With this rapid rate of technological change, a new generation of leadership is being developed and traditional occupations and roles are evolving. Technology is now undertaking diverse activities previously completed by workers, including diving operations, on-deck vessel work, harvesting, hatchery and sample collections. Updated workforce training is needed to facilitate the transferable and specialised skills required. During 2020, the Aquaculture and Wild Catch IRC will oversee the completion of the FishTech and Aquabotics Project. The project aims to review specific units of competency to ensure that the skills required for an emerging work function, distant operations, are incorporated into existing units or covered in new units. The key drivers for the project include:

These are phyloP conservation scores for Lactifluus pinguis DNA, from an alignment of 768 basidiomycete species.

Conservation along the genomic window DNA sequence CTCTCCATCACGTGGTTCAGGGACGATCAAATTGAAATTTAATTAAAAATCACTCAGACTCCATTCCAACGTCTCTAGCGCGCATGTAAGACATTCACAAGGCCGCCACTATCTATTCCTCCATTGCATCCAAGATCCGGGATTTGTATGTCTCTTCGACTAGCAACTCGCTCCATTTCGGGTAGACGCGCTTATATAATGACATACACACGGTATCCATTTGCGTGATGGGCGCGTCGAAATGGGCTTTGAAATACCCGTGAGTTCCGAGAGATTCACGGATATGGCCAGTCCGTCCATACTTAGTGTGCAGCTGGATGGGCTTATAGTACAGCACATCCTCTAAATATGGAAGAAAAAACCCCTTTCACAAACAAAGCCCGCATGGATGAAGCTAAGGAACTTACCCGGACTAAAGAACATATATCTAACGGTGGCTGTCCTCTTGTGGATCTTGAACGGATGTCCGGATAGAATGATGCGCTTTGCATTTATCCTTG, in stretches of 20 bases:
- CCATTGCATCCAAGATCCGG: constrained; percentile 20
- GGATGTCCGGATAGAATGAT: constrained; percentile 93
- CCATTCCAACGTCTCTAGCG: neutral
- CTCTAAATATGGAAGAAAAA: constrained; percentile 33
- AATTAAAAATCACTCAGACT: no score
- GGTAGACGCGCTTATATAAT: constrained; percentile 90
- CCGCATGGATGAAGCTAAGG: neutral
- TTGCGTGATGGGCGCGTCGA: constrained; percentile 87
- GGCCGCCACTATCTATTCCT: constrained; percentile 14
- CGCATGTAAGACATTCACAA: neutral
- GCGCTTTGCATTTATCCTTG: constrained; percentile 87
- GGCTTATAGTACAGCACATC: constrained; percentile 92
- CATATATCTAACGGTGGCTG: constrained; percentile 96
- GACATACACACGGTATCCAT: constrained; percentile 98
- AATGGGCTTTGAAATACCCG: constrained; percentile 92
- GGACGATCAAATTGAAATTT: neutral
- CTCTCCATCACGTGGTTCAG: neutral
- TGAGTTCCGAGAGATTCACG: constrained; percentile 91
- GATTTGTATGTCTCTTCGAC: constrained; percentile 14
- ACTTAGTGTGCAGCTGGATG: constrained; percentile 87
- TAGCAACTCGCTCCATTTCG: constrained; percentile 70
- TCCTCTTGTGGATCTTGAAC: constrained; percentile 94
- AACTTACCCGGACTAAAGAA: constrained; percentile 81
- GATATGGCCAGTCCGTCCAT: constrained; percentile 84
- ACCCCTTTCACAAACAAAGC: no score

• Changes in technology which improve safety and efficiency
  • Building the Australian Aquaculture and Wild Catch industry in line with broadly-supported strategies, policies and recommendations
  • Enabling smaller operators to introduce new technologies with skilled worker availability
  • Assisting industry in adjusting to changing fish movements and the introduction of new species
  • Maintaining and improving the quality of industry products
  • Ensuring compliance and regulation activities keep up with technological development.